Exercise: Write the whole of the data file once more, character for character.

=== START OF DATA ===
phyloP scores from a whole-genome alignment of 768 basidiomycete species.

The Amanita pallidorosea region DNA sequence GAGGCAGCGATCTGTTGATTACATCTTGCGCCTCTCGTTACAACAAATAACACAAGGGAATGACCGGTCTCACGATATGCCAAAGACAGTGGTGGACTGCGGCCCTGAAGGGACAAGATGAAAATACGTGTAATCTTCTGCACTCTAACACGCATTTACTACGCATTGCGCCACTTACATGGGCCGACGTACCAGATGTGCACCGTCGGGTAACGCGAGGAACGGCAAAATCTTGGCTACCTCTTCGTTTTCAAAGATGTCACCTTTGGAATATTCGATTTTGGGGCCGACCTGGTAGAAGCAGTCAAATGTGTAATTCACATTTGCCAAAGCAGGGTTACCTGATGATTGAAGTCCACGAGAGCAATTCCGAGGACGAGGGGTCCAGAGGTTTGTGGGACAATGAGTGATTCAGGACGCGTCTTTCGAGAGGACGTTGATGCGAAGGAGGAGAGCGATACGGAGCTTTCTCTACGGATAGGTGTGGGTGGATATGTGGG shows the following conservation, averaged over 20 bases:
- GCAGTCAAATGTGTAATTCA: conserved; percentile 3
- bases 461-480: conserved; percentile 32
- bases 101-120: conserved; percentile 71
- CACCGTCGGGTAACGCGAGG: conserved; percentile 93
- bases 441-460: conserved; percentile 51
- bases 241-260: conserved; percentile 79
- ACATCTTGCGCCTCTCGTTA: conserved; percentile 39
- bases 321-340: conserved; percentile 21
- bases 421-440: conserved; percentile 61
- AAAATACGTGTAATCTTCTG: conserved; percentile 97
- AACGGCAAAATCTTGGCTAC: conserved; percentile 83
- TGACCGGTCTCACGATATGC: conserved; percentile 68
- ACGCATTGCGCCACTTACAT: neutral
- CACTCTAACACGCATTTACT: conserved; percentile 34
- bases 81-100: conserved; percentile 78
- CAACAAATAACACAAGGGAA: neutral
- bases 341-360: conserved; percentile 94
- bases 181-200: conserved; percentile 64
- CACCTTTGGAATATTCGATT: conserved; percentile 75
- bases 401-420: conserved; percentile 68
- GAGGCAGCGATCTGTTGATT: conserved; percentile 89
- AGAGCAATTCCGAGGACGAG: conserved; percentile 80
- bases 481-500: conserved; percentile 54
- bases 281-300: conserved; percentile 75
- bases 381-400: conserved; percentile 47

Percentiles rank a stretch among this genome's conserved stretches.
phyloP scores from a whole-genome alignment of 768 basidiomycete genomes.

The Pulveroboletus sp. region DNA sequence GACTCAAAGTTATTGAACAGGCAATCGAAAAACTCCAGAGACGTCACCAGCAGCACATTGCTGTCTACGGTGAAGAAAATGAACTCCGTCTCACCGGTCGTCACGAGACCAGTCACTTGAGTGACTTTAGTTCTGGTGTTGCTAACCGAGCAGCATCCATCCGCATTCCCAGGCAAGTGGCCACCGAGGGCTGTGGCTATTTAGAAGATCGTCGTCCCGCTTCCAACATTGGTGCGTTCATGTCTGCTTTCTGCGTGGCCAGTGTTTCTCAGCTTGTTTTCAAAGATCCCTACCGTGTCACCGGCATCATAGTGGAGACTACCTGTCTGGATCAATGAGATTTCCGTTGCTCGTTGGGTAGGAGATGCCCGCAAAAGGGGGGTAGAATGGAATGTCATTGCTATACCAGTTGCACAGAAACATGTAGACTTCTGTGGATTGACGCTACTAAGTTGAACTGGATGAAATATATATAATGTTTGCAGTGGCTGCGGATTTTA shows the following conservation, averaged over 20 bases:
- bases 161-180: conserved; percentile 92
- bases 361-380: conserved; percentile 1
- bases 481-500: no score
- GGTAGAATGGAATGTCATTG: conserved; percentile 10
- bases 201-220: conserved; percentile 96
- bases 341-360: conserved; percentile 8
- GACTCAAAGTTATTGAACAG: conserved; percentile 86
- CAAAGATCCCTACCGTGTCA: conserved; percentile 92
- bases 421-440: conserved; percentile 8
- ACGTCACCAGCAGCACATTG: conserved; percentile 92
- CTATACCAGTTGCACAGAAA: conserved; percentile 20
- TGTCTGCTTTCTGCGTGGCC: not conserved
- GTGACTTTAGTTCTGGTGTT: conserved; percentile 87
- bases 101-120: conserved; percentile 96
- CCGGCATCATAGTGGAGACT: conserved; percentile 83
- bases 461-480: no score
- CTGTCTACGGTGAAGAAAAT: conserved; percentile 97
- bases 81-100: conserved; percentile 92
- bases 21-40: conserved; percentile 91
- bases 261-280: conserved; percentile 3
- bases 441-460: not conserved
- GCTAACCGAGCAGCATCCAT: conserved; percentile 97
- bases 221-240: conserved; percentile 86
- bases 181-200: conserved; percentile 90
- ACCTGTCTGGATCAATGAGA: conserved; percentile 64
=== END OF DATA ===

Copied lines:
phyloP scores from a whole-genome alignment of 768 basidiomycete species.

The Amanita pallidorosea region DNA sequence GAGGCAGCGATCTGTTGATTACATCTTGCGCCTCTCGTTACAACAAATAACACAAGGGAATGACCGGTCTCACGATATGCCAAAGACAGTGGTGGACTGCGGCCCTGAAGGGACAAGATGAAAATACGTGTAATCTTCTGCACTCTAACACGCATTTACTACGCATTGCGCCACTTACATGGGCCGACGTACCAGATGTGCACCGTCGGGTAACGCGAGGAACGGCAAAATCTTGGCTACCTCTTCGTTTTCAAAGATGTCACCTTTGGAATATTCGATTTTGGGGCCGACCTGGTAGAAGCAGTCAAATGTGTAATTCACATTTGCCAAAGCAGGGTTACCTGATGATTGAAGTCCACGAGAGCAATTCCGAGGACGAGGGGTCCAGAGGTTTGTGGGACAATGAGTGATTCAGGACGCGTCTTTCGAGAGGACGTTGATGCGAAGGAGGAGAGCGATACGGAGCTTTCTCTACGGATAGGTGTGGGTGGATATGTGGG shows the following conservation, averaged over 20 bases:
- GCAGTCAAATGTGTAATTCA: conserved; percentile 3
- bases 461-480: conserved; percentile 32
- bases 101-120: conserved; percentile 71
- CACCGTCGGGTAACGCGAGG: conserved; percentile 93
- bases 441-460: conserved; percentile 51
- bases 241-260: conserved; percentile 79
- ACATCTTGCGCCTCTCGTTA: conserved; percentile 39
- bases 321-340: conserved; percentile 21
- bases 421-440: conserved; percentile 61
- AAAATACGTGTAATCTTCTG: conserved; percentile 97
- AACGGCAAAATCTTGGCTAC: conserved; percentile 83
- TGACCGGTCTCACGATATGC: conserved; percentile 68
- ACGCATTGCGCCACTTACAT: neutral
- CACTCTAACACGCATTTACT: conserved; percentile 34
- bases 81-100: conserved; percentile 78
- CAACAAATAACACAAGGGAA: neutral
- bases 341-360: conserved; percentile 94
- bases 181-200: conserved; percentile 64
- CACCTTTGGAATATTCGATT: conserved; percentile 75
- bases 401-420: conserved; percentile 68
- GAGGCAGCGATCTGTTGATT: conserved; percentile 89
- AGAGCAATTCCGAGGACGAG: conserved; percentile 80
- bases 481-500: conserved; percentile 54
- bases 281-300: conserved; percentile 75
- bases 381-400: conserved; percentile 47

Percentiles rank a stretch among this genome's conserved stretches.
phyloP scores from a whole-genome alignment of 768 basidiomycete genomes.

The Pulveroboletus sp. region DNA sequence GACTCAAAGTTATTGAACAGGCAATCGAAAAACTCCAGAGACGTCACCAGCAGCACATTGCTGTCTACGGTGAAGAAAATGAACTCCGTCTCACCGGTCGTCACGAGACCAGTCACTTGAGTGACTTTAGTTCTGGTGTTGCTAACCGAGCAGCATCCATCCGCATTCCCAGGCAAGTGGCCACCGAGGGCTGTGGCTATTTAGAAGATCGTCGTCCCGCTTCCAACATTGGTGCGTTCATGTCTGCTTTCTGCGTGGCCAGTGTTTCTCAGCTTGTTTTCAAAGATCCCTACCGTGTCACCGGCATCATAGTGGAGACTACCTGTCTGGATCAATGAGATTTCCGTTGCTCGTTGGGTAGGAGATGCCCGCAAAAGGGGGGTAGAATGGAATGTCATTGCTATACCAGTTGCACAGAAACATGTAGACTTCTGTGGATTGACGCTACTAAGTTGAACTGGATGAAATATATATAATGTTTGCAGTGGCTGCGGATTTTA shows the following conservation, averaged over 20 bases:
- bases 161-180: conserved; percentile 92
- bases 361-380: conserved; percentile 1
- bases 481-500: no score
- GGTAGAATGGAATGTCATTG: conserved; percentile 10
- bases 201-220: conserved; percentile 96
- bases 341-360: conserved; percentile 8
- GACTCAAAGTTATTGAACAG: conserved; percentile 86
- CAAAGATCCCTACCGTGTCA: conserved; percentile 92
- bases 421-440: conserved; percentile 8
- ACGTCACCAGCAGCACATTG: conserved; percentile 92
- CTATACCAGTTGCACAGAAA: conserved; percentile 20
- TGTCTGCTTTCTGCGTGGCC: not conserved
- GTGACTTTAGTTCTGGTGTT: conserved; percentile 87
- bases 101-120: conserved; percentile 96
- CCGGCATCATAGTGGAGACT: conserved; percentile 83
- bases 461-480: no score
- CTGTCTACGGTGAAGAAAAT: conserved; percentile 97
- bases 81-100: conserved; percentile 92
- bases 21-40: conserved; percentile 91
- bases 261-280: conserved; percentile 3
- bases 441-460: not conserved
- GCTAACCGAGCAGCATCCAT: conserved; percentile 97
- bases 221-240: conserved; percentile 86
- bases 181-200: conserved; percentile 90
- ACCTGTCTGGATCAATGAGA: conserved; percentile 64